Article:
Access control

Access control

Access control is becoming a greater and greater challenge. Traditionally, access control consists of managing access, authentication and authorization. The challenges get greater when we consider the Internet of Things because many of the “things” don't have an easy way to manage these functions. When we look across the internet and consider that today there is far more inter-device and inter-application access control needed, we see that the traditional issues of managing access, authentication and authorization are complicated by disparities in the things to which we are managing access.

Certificates have, in the past, been the key to achieving management of access to disparate systems, but certificate hijacking is a common practice of the bad guys today. So, we go back to the beginning. The problem that certificates were intended to solve still is with us. Then we look at massive denial-of-service attacks such as the one in late October that knocked offline dozens of popular websites – including Twitter and Netflix – and ask how that could have happened. Although that attack was pretty simplistic, it had some features of interest.

For example, what if it hadn't been a DDoS but, rather, a massive data theft – credit cards, trade secrets, whatever – attack? It depended heavily on the IoT to get its job done. In order to turn your toaster into a ravaging zombie computer you need to gain access to it. Access control again. And a very difficult problem at that. What if there is no place in your toaster to install access control? Perhaps, you go for a toaster that does not live on the internet.

This may seem like a trivial example but the idea is solid. Many IoT devices simply do not have the ability to have a sophisticated access control system installed or managed. (Do you really want to be the system administrator of your toaster, refrigerator, baby monitor and TV set-top device?) As you will see from our Innovator in this section we are not faced with an unsolvable problem. But it's no cakewalk, either. Our Innovator in this section is well on the way to meeting tomorrow's challenges in the IoT arena.

Device Authority

Our Innovator in this space addresses big DDoS by addressing six elements that must be part of a scheme to secure the Internet of Things. First, the most fundamental issue is secure update delivery capability without keys pre-provisioned on the device. The second element is integrity validation followed by preventing devices from participating in DDoS attacks by using whitelists defining to what the devices are allowed to talk. This is followed by rate metering and authentication management. Doing all of these things is a huge challenge at scale. For example, you need to automate password updates and kill password defaults along with managing when individual devices are made publicly accessible.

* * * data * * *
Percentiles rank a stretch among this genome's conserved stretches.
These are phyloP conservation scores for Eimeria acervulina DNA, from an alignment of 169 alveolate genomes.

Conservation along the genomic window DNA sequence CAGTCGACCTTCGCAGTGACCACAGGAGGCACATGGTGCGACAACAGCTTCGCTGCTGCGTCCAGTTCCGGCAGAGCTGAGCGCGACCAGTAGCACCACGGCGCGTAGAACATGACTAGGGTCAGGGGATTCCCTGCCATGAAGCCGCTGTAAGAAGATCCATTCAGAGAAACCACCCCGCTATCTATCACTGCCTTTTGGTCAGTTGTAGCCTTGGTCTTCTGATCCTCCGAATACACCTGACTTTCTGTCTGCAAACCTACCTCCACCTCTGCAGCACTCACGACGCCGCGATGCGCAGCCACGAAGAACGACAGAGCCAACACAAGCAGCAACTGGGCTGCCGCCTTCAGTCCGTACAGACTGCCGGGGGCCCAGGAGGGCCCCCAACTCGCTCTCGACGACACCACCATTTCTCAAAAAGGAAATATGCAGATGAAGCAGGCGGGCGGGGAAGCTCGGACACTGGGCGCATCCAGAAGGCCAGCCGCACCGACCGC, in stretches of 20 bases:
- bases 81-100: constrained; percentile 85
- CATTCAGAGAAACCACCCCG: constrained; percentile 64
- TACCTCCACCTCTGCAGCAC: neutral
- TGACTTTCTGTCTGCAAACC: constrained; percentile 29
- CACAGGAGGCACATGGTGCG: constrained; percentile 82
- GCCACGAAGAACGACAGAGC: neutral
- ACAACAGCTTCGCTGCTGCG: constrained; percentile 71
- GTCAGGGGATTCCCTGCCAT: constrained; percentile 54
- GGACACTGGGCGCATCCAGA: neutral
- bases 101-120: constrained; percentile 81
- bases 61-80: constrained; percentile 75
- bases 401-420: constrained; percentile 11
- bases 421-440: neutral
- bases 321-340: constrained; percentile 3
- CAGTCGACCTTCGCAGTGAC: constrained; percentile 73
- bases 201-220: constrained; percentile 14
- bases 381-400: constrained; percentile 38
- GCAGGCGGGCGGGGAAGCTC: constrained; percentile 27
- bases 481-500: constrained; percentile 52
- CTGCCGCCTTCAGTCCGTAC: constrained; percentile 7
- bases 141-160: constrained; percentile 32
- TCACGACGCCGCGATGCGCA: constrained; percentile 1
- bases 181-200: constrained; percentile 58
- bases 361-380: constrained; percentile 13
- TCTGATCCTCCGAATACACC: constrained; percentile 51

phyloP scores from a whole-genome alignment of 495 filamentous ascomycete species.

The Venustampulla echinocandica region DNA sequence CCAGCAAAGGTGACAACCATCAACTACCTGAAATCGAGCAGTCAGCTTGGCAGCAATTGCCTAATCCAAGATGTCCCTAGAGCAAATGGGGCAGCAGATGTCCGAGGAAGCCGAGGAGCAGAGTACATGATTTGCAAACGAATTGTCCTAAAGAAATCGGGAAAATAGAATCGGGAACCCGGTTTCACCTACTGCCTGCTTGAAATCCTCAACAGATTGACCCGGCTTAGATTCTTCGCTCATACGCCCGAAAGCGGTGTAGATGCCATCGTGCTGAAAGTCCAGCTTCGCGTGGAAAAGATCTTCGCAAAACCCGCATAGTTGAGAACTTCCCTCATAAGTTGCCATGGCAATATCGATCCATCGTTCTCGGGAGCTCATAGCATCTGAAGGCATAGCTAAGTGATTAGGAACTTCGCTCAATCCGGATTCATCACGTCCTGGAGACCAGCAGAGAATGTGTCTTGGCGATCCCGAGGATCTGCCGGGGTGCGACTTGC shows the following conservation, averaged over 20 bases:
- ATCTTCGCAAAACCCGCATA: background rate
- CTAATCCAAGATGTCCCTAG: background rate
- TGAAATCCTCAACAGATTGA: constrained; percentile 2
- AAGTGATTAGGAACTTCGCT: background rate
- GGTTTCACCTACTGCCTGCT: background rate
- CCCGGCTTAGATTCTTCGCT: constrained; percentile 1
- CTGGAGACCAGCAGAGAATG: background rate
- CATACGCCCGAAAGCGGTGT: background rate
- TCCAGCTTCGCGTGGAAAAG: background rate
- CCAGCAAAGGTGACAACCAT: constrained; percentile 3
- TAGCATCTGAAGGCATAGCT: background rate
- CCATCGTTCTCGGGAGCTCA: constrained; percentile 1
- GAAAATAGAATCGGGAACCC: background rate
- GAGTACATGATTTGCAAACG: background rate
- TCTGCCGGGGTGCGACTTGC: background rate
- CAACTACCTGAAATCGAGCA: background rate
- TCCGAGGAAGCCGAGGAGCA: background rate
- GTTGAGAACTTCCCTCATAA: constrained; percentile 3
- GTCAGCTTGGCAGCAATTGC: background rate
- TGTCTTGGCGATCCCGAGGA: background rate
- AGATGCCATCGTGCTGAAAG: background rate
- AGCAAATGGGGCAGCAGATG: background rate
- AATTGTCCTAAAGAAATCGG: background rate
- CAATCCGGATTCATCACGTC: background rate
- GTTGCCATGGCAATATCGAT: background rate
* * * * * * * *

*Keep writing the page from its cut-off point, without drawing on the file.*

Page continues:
Vendor Device Authority 

Flagship product KeyScaler 

Price Starts at $25 per device per year. Base license is $50,000 per year. 


Innovation Access control specifically for the Internet of Things. 

Greatest strength Vision to see the emergence of IoT as an important access management market, repurposing two already successful technologies into a new and creative product to solve the problem and then getting it to market.

This Innovator spun off Cryptosoft technology, a tool that had considerable market success since 2010. The new entity acquired DeviceAuthority and became Device Authority Ltd. The Device Authority platform was merged with the Cryptosoft technology and KeyScaler 5.0 hit the streets.

Next they added certificate and key provisioning. That allows them to deploy certificates to IoT devices during their registration process. Prior to deploying KeyScaler 5.0 technology the state of the practice was device manufacturer security policy. KeyScaler shifts from device manufacturer security policy to owner security policy independent of the manufacturer. This allows the addressing of the six elements at IoT scale.

There was a lot to like about this Innovator. First, they have identified an important niche that has not been at all well-served. This in light of the significant emergence of the IoT. They are no giants but through innovative go-to-market strategies they have made their presence known. Spinning an already successful technology into an emerging – and troublesome – market space took some doing and was the type of risky move that, eventually, makes giants. We look for very interesting things from this Innovator – things that will impact the Internet of Things.

Today, they are concentrating on initial deployment of the KeyScaler 5.0 to protect such tools as medical devices, IoT gateways, surveillance cameras, etc. They address, very capably, the key issue of deployment of credentials securely and at scale. This new capability is hot off the griddle since the merged product was rolled out in September of this year.

Click here to read Industry Innovators 2016: Competition is a good thing

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